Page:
Leaks on cuts will be punished

Ministers could be hit with further budget cuts if they release early details of their department's

Ministers could be punished for leaking early details of spending cuts with last-minute changes to their budgets, the Financial Times has reported.

With the party conference season about to get underway in earnest, Cameron clearly doesn't want speculation about cuts to distract from the Tories' first conference in government for 13 years, and is planning to use the threat of imposed spending cuts to keep his ministers on message during this period. Control will even extend to the conference itself, the FT reports:

"One senior government official said the Treasury would be vetting all ministerial conference speeches to avoid any hint of new spending commitments."

Provisional deals are already in place for some departments ahead of the announcement of the comprehensive spending review on October 20, but David Cameron is said to be anxious to reveal the spending cuts as a complete package, rather than have different elements leak out at different times, dominating the news cycle and distorting the image he wants to present.

The news that the information will be quite so tightly controlled seems to confirm that Cameron is more than a little concerned about the potential ramifications if the cuts are presented the "wrong" way. Ahead of the AV referendum and the local elections next year, the spending review will be the first major test for the unity of the coalition. David Cameron and George Osborne need to prove to the electorate that their cuts are necessary for recovery, not merely ideological, while Nick Clegg has to keep the left of his party convinced that their interests are served by lending their support. And as my colleague George Eaton pointed out yesterday, opposition to the cuts is gathering momentum on several fronts already, and any leaks of the "outline settlements" currently being negotiated would only fuel this movement further.

Leaking details of departmental proposals to the press used to be a tried and tested way for ministers to try and circumvent the Treasury in securing funding (as immortalised in the first ever episode of The Thick of It). But the FT's "senior government official" warns that this trick won't work this time because Cameron and Osborne are "completely united" on this. So, if any leaks are made over the next few weeks, we'll know it has nothing to do with trying to preserve departmental budgets, and everything to do with personal rebellion against the coalition's leaders.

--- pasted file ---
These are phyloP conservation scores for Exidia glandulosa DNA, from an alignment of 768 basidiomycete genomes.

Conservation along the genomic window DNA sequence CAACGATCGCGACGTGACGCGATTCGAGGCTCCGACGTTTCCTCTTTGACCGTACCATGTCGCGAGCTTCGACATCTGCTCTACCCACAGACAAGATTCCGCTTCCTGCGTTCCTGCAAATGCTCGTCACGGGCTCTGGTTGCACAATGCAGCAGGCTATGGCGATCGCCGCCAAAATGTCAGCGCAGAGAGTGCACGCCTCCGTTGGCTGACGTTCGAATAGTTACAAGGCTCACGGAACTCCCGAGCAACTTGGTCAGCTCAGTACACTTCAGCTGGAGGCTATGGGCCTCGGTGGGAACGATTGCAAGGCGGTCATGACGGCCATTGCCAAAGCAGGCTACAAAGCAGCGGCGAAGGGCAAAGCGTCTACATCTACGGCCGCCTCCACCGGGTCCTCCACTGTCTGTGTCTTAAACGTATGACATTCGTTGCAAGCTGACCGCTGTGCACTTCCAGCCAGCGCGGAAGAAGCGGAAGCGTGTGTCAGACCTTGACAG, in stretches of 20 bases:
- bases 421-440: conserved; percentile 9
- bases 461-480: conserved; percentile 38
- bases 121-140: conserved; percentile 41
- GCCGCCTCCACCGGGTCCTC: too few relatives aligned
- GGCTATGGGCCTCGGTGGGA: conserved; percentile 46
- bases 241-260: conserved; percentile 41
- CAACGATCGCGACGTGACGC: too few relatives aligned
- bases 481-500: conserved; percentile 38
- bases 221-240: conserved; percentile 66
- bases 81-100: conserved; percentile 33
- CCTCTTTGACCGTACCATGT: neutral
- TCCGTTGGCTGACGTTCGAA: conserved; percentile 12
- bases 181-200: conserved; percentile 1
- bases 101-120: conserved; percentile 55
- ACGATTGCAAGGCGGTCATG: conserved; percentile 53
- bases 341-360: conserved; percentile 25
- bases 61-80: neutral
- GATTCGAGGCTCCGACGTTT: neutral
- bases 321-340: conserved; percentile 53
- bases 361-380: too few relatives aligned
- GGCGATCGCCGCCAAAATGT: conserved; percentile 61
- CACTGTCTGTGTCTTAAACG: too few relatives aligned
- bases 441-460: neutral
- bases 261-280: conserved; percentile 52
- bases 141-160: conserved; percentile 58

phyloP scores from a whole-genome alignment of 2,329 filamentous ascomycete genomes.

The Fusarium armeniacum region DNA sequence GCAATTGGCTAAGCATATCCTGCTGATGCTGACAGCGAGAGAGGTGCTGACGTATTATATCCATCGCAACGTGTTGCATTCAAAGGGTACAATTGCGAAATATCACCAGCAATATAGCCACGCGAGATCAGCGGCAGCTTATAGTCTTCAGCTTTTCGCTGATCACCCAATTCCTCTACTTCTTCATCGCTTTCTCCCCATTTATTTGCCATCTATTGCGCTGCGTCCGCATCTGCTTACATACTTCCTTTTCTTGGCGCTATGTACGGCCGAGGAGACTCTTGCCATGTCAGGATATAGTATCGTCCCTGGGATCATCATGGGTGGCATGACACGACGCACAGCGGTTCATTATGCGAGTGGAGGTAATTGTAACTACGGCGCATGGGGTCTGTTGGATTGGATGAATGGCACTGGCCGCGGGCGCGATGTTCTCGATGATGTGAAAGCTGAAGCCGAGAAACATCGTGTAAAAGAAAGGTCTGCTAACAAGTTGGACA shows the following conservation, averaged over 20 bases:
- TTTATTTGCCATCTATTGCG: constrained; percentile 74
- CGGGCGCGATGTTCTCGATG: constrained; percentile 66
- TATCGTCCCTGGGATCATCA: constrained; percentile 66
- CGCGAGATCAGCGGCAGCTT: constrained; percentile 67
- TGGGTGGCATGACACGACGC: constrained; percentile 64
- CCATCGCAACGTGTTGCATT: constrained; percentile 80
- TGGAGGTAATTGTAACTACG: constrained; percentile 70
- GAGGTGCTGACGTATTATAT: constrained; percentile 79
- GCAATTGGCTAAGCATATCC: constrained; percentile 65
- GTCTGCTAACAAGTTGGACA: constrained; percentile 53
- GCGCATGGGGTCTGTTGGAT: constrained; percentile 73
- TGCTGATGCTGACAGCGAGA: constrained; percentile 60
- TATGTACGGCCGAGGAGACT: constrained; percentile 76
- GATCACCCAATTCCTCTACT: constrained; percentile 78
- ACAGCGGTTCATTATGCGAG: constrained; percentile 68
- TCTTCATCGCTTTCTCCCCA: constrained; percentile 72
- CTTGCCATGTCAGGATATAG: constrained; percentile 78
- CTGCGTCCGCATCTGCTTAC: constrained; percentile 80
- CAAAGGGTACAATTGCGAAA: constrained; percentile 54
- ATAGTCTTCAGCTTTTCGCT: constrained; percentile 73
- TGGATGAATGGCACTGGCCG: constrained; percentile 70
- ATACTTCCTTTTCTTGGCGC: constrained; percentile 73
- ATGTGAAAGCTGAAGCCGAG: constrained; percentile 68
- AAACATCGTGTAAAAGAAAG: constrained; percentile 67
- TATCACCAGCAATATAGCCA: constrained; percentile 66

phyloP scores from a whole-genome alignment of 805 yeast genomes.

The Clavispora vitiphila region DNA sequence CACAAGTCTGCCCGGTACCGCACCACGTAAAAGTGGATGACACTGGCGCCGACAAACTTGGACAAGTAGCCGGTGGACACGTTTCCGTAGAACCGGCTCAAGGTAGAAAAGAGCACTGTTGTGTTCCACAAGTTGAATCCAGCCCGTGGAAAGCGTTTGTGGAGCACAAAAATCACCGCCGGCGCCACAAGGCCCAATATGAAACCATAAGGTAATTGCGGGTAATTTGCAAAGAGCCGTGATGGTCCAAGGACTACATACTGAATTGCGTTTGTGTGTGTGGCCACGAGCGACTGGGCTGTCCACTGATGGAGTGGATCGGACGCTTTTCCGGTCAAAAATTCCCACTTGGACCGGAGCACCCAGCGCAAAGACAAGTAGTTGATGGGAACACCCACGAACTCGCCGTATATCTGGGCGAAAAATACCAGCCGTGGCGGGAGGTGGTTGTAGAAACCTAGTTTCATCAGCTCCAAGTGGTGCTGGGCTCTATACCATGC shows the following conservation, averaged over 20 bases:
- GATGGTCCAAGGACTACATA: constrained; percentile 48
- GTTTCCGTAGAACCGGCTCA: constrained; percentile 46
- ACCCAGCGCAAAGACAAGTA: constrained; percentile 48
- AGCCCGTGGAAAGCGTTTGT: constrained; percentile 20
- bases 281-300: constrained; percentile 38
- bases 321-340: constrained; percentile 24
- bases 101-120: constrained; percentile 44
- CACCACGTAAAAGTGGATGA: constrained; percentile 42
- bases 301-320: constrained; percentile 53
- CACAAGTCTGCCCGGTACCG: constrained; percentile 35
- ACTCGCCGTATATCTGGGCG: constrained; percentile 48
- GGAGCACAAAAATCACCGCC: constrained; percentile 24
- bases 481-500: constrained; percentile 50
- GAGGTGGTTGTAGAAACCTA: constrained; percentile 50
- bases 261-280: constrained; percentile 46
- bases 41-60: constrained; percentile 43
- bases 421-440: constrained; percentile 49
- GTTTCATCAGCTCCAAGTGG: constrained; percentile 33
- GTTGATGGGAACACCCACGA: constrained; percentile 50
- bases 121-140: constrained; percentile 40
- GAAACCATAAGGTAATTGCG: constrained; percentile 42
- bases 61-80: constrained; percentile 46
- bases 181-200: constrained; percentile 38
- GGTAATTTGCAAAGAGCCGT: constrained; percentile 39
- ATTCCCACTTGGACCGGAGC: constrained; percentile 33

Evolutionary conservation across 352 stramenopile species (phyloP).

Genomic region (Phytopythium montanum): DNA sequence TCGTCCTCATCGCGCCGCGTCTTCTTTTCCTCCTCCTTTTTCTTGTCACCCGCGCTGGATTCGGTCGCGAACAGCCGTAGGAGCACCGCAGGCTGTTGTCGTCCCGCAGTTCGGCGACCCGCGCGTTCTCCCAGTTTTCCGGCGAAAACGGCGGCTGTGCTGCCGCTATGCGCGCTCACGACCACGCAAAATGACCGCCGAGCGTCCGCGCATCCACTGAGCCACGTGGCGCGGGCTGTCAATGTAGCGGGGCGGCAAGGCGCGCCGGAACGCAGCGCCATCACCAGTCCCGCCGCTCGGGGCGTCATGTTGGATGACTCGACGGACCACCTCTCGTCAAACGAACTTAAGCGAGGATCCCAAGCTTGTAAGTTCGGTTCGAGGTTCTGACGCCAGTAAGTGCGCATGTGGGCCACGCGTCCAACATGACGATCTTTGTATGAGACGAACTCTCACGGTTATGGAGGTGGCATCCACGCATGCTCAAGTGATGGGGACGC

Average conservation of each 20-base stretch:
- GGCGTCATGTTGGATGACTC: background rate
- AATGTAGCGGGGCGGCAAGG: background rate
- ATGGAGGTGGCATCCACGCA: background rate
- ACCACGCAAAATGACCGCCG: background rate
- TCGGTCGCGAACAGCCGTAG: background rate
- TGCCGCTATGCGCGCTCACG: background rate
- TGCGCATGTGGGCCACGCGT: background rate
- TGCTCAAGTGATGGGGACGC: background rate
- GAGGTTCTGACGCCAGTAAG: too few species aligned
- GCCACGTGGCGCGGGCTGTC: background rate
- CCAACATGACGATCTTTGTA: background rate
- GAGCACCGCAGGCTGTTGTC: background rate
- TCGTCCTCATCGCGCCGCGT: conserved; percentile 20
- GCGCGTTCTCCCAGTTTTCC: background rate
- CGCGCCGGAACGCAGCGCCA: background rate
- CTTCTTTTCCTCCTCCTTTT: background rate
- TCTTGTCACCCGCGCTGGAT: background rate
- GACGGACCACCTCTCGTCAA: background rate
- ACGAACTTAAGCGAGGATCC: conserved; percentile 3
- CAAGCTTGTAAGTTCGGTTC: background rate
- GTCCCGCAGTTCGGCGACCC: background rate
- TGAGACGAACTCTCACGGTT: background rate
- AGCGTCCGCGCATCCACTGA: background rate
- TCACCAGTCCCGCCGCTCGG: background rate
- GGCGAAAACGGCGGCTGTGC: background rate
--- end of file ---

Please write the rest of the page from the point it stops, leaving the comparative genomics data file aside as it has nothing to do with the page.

Caroline Crampton is assistant editor of the New Statesman. She writes a weekly podcast column.

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How Theresa May laid a trap for herself on the immigration target

When Home Secretary, she insisted on keeping foreign students in the figures – causing a headache for herself today.

When Home Secretary, Theresa May insisted that foreign students should continue to be counted in the overall immigration figures. Some cabinet colleagues, including then Business Secretary Vince Cable and Chancellor George Osborne wanted to reverse this. It was economically illiterate. Current ministers, like the Foreign Secretary Boris Johnson, Chancellor Philip Hammond and Home Secretary Amber Rudd, also want foreign students exempted from the total.

David Cameron’s government aimed to cut immigration figures – including overseas students in that aim meant trying to limit one of the UK’s crucial financial resources. They are worth £25bn to the UK economy, and their fees make up 14 per cent of total university income. And the impact is not just financial – welcoming foreign students is diplomatically and culturally key to Britain’s reputation and its relationship with the rest of the world too. Even more important now Brexit is on its way.

But they stayed in the figures – a situation that, along with counterproductive visa restrictions also introduced by May’s old department, put a lot of foreign students off studying here. For example, there has been a 44 per cent decrease in the number of Indian students coming to Britain to study in the last five years.

Now May’s stubbornness on the migration figures appears to have caught up with her. The Times has revealed that the Prime Minister is ready to “soften her longstanding opposition to taking foreign students out of immigration totals”. It reports that she will offer to change the way the numbers are calculated.

Why the u-turn? No 10 says the concession is to ensure the Higher and Research Bill, key university legislation, can pass due to a Lords amendment urging the government not to count students as “long-term migrants” for “public policy purposes”.

But it will also be a factor in May’s manifesto pledge (and continuation of Cameron’s promise) to cut immigration to the “tens of thousands”. Until today, ministers had been unclear about whether this would be in the manifesto.

Now her u-turn on student figures is being seized upon by opposition parties as “massaging” the migration figures to meet her target. An accusation for which May only has herself, and her steadfast politicising of immigration, to blame.

Anoosh Chakelian is senior writer at the New Statesman.

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